Ronald Koeman: The English game suits the man who made Graham Taylor flip

Koeman was the villain when England failed to make the 1994 World Cup

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Ronald Koeman has never met Graham Taylor, and he is not familiar with that famous Brian Moore commentary: “He’s going to flip one now! He’s going to flip one! He’s going to flip one – and it’s in!” But he is aware that he occupies a special place in the history of English football.

Koeman played a key role in the 1993 World Cup qualifier that meant the Netherlands, and not England, qualified for the World Cup finals the following year. He scored the first goal in his team’s 2-0 win in Rotterdam, the famous free-kick “flipped” into the top corner past David Seaman. Just minutes earlier Koeman should have been sent off for a foul on David Platt.

He knows of the Do I Not Like That  documentary, though he has not yet seen it. He did, a few years after the game, play a very funny role in a Fantasy Football “Phoenix from the Flames” in which he recreated his foul with David Baddiel as Platt and Frank Skinner as the lenient German referee.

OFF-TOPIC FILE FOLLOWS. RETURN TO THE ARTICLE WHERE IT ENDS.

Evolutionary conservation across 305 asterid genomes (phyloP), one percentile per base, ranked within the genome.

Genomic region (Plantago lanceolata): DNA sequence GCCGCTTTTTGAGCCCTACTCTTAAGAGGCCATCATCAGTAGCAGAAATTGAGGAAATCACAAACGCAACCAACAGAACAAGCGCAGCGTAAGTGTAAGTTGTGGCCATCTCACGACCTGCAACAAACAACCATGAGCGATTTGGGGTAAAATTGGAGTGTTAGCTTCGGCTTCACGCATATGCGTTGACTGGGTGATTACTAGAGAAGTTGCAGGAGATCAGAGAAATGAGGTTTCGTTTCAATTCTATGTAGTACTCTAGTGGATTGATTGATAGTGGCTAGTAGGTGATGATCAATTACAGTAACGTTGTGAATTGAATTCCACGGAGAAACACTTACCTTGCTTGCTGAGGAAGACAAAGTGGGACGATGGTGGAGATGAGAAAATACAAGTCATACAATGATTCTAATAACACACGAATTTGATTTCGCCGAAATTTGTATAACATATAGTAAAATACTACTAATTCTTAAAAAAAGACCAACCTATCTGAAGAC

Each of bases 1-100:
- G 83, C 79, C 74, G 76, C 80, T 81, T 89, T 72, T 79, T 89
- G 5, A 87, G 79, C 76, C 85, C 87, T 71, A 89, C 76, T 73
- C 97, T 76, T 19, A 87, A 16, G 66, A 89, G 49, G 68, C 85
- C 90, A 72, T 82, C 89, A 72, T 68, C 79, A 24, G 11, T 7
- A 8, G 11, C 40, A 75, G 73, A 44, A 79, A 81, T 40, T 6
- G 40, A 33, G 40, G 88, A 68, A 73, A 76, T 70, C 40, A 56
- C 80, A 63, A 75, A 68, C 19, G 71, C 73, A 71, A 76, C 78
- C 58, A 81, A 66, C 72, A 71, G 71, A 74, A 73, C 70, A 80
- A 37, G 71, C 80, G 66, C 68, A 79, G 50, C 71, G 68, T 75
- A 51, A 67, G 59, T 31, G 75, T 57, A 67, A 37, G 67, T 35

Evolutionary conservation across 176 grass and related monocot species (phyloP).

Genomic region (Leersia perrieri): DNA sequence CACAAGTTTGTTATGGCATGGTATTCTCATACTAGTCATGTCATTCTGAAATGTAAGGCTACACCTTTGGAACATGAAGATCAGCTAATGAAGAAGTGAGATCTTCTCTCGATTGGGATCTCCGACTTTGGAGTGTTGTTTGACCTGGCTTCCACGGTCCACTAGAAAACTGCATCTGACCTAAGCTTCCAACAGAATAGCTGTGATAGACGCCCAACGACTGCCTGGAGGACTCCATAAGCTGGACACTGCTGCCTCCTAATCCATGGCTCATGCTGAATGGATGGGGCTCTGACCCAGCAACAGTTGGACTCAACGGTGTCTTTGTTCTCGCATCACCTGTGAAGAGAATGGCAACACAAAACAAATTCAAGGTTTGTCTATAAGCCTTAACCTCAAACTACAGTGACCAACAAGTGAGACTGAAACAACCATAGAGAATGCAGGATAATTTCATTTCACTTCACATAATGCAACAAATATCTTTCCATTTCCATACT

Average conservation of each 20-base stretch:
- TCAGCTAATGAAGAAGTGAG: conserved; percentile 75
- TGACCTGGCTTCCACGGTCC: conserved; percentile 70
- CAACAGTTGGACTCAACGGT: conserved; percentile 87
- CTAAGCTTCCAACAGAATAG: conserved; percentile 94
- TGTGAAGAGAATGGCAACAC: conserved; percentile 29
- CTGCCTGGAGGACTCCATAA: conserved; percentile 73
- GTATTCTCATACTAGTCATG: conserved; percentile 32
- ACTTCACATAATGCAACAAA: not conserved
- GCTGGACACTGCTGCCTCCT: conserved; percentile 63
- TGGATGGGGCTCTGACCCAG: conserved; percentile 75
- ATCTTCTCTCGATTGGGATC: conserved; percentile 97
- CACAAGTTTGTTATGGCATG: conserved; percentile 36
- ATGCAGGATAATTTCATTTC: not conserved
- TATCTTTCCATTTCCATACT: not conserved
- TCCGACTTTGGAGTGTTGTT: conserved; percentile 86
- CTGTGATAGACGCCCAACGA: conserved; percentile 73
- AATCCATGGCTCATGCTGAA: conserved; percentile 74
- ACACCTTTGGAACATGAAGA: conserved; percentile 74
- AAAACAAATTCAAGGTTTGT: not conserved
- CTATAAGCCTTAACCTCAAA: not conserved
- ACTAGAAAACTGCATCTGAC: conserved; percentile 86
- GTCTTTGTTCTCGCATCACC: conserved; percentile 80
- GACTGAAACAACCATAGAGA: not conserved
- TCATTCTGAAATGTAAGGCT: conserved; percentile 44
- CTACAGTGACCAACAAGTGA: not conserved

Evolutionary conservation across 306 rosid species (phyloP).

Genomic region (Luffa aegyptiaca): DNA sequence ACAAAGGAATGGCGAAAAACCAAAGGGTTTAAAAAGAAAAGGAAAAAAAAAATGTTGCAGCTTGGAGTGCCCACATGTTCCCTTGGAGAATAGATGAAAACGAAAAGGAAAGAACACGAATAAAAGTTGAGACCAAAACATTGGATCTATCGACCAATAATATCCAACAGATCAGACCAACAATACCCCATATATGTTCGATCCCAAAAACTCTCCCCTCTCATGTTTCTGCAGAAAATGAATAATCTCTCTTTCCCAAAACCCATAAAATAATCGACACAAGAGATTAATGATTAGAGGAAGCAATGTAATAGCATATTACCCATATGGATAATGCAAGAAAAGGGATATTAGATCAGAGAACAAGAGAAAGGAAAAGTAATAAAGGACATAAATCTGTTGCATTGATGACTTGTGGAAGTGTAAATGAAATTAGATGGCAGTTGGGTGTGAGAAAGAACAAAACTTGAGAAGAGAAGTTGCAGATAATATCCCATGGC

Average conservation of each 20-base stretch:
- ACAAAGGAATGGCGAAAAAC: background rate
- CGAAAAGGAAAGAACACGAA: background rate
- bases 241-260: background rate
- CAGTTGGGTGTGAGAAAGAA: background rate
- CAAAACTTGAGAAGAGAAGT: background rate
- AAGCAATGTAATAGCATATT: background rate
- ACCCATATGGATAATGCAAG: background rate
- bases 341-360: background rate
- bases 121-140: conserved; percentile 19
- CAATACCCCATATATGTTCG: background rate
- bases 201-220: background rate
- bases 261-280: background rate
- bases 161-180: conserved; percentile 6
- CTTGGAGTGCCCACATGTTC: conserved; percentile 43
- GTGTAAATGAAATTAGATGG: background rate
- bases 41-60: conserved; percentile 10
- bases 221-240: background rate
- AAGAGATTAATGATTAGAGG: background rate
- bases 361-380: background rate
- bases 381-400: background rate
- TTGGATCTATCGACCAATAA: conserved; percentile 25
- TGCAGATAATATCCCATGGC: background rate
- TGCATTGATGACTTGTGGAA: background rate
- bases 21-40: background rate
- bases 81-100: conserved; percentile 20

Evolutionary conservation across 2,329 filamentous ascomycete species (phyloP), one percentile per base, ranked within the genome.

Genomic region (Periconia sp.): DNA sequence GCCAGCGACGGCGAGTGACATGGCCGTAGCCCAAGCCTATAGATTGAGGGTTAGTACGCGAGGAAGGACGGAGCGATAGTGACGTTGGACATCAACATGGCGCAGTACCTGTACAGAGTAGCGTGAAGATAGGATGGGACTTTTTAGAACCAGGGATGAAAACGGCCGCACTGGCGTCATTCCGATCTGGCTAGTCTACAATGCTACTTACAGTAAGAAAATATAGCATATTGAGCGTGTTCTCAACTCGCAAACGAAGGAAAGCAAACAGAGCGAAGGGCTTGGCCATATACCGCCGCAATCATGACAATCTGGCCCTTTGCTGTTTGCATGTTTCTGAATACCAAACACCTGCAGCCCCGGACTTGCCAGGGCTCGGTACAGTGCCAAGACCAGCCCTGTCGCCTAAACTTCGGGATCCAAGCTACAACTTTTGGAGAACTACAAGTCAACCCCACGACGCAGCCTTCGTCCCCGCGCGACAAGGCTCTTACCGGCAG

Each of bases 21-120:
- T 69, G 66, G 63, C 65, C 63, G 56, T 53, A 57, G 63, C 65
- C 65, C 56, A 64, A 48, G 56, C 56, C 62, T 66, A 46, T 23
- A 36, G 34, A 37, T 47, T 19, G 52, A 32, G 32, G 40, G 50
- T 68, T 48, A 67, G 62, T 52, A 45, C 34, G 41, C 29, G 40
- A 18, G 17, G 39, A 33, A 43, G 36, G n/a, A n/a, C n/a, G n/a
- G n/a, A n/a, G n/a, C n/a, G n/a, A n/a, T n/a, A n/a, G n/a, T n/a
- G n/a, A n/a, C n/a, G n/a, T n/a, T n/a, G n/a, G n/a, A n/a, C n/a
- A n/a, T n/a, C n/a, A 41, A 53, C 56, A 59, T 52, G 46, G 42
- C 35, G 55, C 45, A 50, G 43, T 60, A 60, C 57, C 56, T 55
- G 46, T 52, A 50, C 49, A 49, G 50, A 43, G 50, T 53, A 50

“I can believe that it was a difficult moment for England because they did not get to the World Cup,” Koeman says. “When I played in my last two seasons for Feyenoord, we played away at Everton. Every time I had the ball, there was whistling!”

England manager Graham Taylor tells the linesman he had "got him the sack" after not sending off Koeman for a blatant foul on David Platt

Not everyone was upset about it. “Still Irish and Scottish people come up to me [he mimes applause] and they say ‘fantastic’ and English people still hate me for that! But I say it was the referee, he took the bad decision. It was not a red card [when it should have been] and he repeated the free-kick [after the referee decided Paul Ince had encroached].”

Koeman never played in England although he was once close to signing for Everton. “When I was young I was a fan of Tottenham and Glenn Hoddle because he wasn’t the typical English footballer and that was nice to see. He was technically strong and an unbelievably good player.

“I was always watching English football, Match of the Day, that kind of programme. There was more competition, it was at a higher tempo. The referees are not whistling for stupid things, they let the play go on. The Dutch, we like English football.”